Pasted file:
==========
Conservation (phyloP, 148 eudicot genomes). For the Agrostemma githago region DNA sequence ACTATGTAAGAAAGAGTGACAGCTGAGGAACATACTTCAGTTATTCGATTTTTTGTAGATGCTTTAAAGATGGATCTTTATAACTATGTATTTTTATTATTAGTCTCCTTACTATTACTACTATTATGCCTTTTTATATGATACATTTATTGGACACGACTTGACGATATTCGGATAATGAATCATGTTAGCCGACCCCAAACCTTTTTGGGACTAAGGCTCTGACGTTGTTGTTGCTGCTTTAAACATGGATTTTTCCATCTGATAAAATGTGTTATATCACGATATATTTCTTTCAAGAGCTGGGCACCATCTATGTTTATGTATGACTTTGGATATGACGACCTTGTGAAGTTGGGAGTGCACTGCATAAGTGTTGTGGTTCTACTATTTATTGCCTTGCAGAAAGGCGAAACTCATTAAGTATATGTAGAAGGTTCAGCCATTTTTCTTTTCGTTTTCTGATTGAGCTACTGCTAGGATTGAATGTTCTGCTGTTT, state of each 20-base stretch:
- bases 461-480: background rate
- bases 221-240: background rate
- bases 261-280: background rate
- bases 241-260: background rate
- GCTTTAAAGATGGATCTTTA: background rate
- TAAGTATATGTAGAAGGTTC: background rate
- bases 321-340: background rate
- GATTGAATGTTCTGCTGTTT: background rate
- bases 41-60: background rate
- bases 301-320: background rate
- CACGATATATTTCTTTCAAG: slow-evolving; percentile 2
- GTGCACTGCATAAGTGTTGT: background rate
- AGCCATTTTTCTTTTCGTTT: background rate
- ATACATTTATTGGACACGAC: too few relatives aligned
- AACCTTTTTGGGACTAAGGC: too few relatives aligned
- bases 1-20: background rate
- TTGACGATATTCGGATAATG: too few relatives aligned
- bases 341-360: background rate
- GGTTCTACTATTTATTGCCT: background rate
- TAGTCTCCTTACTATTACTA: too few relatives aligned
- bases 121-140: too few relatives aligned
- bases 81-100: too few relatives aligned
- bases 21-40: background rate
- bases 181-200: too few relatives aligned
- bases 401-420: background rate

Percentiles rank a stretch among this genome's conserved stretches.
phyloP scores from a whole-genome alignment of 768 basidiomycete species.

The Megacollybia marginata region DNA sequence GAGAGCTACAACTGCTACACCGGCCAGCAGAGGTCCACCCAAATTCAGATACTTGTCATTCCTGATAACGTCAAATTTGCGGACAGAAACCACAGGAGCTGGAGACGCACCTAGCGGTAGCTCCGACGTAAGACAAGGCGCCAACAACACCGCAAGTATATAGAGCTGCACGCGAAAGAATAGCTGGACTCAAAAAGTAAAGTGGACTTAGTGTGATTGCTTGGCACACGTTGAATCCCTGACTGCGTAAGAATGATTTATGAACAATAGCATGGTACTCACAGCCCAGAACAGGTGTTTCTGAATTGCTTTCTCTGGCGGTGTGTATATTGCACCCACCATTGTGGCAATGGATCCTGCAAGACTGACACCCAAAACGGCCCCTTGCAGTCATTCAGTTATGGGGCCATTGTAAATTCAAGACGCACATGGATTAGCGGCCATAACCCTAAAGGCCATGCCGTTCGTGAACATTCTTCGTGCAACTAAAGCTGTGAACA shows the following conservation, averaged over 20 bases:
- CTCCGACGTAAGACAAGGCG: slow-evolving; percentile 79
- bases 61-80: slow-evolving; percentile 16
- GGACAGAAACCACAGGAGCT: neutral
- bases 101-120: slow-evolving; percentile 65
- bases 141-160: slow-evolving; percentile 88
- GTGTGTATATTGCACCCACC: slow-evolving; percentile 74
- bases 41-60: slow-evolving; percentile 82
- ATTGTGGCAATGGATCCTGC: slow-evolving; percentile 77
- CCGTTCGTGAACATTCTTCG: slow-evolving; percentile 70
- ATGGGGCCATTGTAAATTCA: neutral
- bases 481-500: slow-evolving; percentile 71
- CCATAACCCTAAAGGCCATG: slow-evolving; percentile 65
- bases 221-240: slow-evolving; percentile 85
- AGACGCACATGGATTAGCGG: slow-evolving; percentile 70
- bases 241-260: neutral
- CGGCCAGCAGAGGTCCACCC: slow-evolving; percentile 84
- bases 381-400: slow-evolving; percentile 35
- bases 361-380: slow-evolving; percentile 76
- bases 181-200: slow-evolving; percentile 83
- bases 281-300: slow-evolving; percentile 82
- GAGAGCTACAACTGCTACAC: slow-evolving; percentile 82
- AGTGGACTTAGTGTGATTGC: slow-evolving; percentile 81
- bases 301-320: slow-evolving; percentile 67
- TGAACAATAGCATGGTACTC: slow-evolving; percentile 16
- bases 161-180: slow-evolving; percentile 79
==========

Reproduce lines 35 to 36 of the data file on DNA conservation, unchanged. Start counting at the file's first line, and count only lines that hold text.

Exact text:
- GTGTGTATATTGCACCCACC: slow-evolving; percentile 74
- bases 41-60: slow-evolving; percentile 82